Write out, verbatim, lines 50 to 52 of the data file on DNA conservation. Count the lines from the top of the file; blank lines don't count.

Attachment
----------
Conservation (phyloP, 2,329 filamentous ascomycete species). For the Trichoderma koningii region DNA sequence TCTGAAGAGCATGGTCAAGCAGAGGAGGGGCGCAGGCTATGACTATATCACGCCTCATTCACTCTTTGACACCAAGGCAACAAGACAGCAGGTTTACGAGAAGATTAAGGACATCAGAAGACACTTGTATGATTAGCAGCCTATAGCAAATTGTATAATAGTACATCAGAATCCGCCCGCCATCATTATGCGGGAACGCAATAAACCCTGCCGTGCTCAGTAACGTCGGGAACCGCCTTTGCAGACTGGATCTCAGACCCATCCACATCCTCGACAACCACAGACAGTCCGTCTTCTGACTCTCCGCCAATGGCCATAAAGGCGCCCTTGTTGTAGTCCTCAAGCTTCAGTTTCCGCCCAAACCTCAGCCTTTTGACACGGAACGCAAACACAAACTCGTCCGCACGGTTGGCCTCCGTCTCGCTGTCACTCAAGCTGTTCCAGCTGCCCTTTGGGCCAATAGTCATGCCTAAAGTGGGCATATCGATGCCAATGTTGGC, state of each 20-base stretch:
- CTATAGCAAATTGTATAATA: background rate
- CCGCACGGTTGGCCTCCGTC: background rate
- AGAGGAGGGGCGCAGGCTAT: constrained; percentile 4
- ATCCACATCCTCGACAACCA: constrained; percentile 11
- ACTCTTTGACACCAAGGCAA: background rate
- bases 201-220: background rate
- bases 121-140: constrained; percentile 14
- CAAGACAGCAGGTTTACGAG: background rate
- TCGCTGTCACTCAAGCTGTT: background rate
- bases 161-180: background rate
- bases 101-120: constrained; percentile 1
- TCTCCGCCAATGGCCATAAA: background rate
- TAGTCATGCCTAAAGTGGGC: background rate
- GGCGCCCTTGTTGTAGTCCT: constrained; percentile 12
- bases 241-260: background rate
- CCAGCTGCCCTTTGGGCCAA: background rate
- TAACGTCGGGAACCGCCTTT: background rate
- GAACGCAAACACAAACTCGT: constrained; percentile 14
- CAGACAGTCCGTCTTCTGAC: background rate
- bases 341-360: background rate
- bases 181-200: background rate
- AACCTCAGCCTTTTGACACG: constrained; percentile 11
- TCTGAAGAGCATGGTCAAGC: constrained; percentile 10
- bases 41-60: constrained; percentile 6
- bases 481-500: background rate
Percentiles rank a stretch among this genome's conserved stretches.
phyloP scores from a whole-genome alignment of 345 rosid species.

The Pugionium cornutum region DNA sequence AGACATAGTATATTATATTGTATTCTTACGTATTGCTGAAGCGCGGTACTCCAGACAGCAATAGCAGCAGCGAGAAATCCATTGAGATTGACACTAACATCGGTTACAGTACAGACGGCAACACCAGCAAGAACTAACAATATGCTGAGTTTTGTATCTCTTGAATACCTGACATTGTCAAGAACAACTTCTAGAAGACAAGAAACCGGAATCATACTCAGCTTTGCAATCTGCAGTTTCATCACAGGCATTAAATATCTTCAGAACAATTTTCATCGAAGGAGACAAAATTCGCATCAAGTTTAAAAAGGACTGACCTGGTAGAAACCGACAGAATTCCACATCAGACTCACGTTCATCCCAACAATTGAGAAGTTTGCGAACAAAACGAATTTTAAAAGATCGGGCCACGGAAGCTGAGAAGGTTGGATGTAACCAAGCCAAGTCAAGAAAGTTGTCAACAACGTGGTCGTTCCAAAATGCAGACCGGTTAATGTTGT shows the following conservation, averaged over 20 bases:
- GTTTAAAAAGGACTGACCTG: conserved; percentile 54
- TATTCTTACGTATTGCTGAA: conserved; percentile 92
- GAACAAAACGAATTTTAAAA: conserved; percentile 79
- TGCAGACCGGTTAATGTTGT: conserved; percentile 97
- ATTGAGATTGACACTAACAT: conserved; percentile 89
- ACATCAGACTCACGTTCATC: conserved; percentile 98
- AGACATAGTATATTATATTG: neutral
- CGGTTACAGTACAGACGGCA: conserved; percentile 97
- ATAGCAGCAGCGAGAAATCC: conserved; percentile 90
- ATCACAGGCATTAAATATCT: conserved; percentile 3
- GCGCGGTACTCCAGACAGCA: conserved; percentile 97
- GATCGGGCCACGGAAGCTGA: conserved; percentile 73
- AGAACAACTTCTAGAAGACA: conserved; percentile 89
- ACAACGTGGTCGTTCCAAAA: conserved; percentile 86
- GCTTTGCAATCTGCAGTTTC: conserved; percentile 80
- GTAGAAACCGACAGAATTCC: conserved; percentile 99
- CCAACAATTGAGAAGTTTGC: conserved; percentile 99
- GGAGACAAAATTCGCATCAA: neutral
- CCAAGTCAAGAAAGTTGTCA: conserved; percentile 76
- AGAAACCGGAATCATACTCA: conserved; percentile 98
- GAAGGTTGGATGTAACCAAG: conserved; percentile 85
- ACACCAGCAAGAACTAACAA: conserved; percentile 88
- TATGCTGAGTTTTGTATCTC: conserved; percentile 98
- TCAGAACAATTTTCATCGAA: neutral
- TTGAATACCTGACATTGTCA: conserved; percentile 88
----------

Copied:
- GAAGGTTGGATGTAACCAAG: conserved; percentile 85
- ACACCAGCAAGAACTAACAA: conserved; percentile 88
- TATGCTGAGTTTTGTATCTC: conserved; percentile 98